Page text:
Farmville Enterprise March 20, 2019
Greenville’s Community Bible Study women are studying the Gospel of Matthew. A recent lesson covered the Seven Woes which Jesus outlined regarding the teachers of the law and the Pharisees. Entrenched in their hyper-legalism, they could not see that they completely had missed God’s intention. These men were so intent on keeping the letter of the law to the most minute detail that they even counted out and gave God one out of 10 cumin seeds or mint leaves in order to keep their tithes. Jesus said, “But do not do what they do, for they do not practice what they preach. They tie up heavy, cumbersome loads and put them on other people’s shoulders, but they themselves are not willing to lift a finger to move them. Everything they do is done for people to see.” (Matthew 23:3b-5) “Woe to you, teachers of the law and Pharisees, you hypocrites! You give a tenth of your spices – mint, dill and cumin. But you have neglected the more important matters of the law – justice, mercy and faithfulness. You should have practiced the latter, without neglecting the former. You blind guides! You strain out a gnat but swallow a camel. Woe to you, teachers of the law and Pharisees, you hypocrites! You clean the outside of the cup and dish, but inside they are full of greed and self-indulgence. Blind Pharisee! First clean the inside of the cup and dish, and then the outside also will be clean.” (Matthew 23:23-26)
While discussing this red-letter passage in Core Group my thoughts immediately went back to a childhood memory. When I was 11 or 12 my mother took me to see the Colonial Players of Annapolis’ rendition of Godspell. A rock opera based primarily based on the Gospel of Matthew, some of the songs were almost entirely Scripture verses. “Alas for You,” based on Matthew 23, was one such song. “Blind guides, blind fools, the blood you spilt on you will fall. This nation, this generation will bear the guilt of it all.” After seeing the play my mom purchased the Godspell album and for weeks, if not months, I listened to it and memorized the lyrics.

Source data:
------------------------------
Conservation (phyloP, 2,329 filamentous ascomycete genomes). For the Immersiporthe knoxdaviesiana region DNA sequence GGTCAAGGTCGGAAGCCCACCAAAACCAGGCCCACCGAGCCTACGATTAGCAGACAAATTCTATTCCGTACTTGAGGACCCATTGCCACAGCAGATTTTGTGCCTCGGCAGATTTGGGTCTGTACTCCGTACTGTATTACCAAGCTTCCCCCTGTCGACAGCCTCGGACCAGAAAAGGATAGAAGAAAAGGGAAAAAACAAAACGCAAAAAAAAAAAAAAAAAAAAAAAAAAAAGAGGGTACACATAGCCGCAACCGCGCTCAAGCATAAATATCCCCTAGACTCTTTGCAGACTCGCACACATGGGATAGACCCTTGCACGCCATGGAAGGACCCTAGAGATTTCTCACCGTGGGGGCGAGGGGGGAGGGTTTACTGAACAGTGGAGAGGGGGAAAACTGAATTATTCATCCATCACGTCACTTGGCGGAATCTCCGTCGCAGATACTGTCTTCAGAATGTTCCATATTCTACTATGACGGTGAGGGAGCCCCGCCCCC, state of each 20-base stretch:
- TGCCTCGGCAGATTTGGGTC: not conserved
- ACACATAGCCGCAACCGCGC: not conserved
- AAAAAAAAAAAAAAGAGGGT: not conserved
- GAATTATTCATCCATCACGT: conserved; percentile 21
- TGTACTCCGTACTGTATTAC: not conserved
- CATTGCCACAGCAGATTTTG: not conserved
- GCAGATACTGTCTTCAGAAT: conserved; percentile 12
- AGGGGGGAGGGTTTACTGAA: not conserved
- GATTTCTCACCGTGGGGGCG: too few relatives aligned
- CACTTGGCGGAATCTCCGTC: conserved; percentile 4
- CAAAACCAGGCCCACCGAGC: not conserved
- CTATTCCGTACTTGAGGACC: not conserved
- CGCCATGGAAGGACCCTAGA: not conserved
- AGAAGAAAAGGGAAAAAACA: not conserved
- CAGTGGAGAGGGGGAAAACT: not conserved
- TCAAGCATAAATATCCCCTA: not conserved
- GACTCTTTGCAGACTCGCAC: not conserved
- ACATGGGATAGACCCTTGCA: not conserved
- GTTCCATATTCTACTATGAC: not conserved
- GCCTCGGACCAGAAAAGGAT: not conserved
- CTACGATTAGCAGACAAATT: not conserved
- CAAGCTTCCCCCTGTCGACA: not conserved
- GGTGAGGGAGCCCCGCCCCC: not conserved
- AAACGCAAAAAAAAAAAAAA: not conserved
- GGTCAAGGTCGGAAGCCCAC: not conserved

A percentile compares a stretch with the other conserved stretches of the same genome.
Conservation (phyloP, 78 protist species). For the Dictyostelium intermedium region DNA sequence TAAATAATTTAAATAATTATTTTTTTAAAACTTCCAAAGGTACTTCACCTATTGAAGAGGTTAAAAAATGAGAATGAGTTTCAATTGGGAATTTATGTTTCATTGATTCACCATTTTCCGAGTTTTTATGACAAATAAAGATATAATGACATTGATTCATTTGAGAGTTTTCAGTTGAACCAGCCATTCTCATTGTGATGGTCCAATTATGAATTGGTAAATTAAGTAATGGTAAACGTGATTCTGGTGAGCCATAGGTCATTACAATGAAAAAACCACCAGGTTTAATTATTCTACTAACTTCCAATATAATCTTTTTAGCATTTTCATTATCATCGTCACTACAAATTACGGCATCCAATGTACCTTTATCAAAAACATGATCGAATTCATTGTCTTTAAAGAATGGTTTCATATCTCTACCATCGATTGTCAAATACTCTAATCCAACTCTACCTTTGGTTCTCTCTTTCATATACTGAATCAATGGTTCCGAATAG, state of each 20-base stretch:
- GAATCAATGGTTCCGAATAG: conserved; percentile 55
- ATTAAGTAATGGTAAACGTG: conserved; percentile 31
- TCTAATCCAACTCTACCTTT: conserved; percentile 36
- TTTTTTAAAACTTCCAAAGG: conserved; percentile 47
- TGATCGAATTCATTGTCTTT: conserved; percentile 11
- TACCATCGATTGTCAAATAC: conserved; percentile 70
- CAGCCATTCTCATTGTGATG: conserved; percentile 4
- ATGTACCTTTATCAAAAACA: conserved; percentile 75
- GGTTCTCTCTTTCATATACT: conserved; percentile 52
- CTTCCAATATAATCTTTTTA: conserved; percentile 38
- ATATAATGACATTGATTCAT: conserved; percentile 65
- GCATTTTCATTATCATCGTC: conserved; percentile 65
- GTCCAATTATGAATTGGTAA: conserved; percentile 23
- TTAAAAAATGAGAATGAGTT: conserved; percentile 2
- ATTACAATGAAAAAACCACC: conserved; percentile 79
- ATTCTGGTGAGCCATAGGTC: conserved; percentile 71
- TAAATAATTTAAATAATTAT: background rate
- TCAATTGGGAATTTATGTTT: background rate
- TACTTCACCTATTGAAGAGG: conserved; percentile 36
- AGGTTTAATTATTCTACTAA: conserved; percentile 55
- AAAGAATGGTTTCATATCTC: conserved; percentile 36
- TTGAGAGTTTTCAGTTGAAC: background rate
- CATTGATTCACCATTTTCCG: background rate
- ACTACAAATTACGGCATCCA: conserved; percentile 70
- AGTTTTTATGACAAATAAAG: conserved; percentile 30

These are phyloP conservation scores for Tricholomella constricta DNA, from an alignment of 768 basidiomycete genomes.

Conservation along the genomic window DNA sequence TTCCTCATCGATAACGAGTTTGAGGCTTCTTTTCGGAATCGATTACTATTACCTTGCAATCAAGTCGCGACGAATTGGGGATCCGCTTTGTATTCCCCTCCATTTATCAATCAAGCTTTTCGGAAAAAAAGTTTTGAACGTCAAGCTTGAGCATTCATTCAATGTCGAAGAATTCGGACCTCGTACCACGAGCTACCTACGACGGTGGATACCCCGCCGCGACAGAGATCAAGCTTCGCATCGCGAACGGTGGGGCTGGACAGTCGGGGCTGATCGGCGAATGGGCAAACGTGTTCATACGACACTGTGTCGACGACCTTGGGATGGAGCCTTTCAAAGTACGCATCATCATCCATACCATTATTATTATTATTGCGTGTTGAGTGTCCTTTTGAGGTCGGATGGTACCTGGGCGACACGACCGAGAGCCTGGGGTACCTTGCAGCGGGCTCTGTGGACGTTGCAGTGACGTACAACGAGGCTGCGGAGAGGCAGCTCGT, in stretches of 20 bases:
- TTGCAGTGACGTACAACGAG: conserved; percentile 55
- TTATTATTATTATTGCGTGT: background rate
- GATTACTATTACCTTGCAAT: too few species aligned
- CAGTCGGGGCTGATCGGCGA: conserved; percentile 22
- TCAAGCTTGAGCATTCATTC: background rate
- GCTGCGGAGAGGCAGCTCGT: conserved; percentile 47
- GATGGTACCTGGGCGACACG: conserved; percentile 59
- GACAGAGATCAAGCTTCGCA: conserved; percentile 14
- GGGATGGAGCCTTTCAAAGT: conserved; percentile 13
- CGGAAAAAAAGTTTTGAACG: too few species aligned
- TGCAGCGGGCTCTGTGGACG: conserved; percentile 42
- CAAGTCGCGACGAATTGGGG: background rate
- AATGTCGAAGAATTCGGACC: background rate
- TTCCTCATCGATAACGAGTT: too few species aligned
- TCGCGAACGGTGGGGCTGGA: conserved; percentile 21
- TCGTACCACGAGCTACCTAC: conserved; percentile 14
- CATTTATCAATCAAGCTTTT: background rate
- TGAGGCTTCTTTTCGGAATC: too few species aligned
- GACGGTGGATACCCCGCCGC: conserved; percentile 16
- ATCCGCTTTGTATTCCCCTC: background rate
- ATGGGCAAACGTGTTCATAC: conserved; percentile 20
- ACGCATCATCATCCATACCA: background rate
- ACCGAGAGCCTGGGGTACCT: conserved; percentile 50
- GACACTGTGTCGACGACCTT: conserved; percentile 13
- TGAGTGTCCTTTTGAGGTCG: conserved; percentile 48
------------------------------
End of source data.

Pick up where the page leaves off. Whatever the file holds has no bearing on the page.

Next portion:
Erik, a neighbor who was a year younger and who spent a lot of time with our family, really enjoyed listening to that album with me. For the time that I knew him well, into the early college years, God did not seem like a top priority in Erik’s life. He was diagnosed with leukemia when he and his wife were expecting their second son. At the beginning of his brutal fight with the disease he became connected with a United Methodist pastor and congregation because of a neighbor. Several people have told me that through those relationships Erik’s life was changed. He made a commitment to Christ and wanted others to know it. At age 34 Erik died. At his funeral Bibles were given out per his request.
In each of our lives there are thousands of recognized and unrecognized influences that shape us. How we are treated, what we hear, what we read and what we observe are all components of how we develop. Hearing and reading Scripture and seeing it lived out well can have a tremendous influence. I thank God for this congregation and minister who loved Erik enough to share with him the Bible, the living Word, in order for him to be drawn closer to Jesus, the living Word.
“As the rain and the snow come down from heaven, and do not return to it without watering the earth and making it bud and flourish, so that it yields seed for the sower and bread for the eater, so is my word that goes out from my mouth: It will not return to me empty, but will accomplish what I desire and achieve the purpose for which I sent it. (Isaiah 55:10-11) “For the word of God is alive and active. Sharper than any double-edged sword, it penetrates even to dividing soul and spirit, joints and marrow; it judges the thoughts and attitudes of the heart.” (Hebrews 4:12)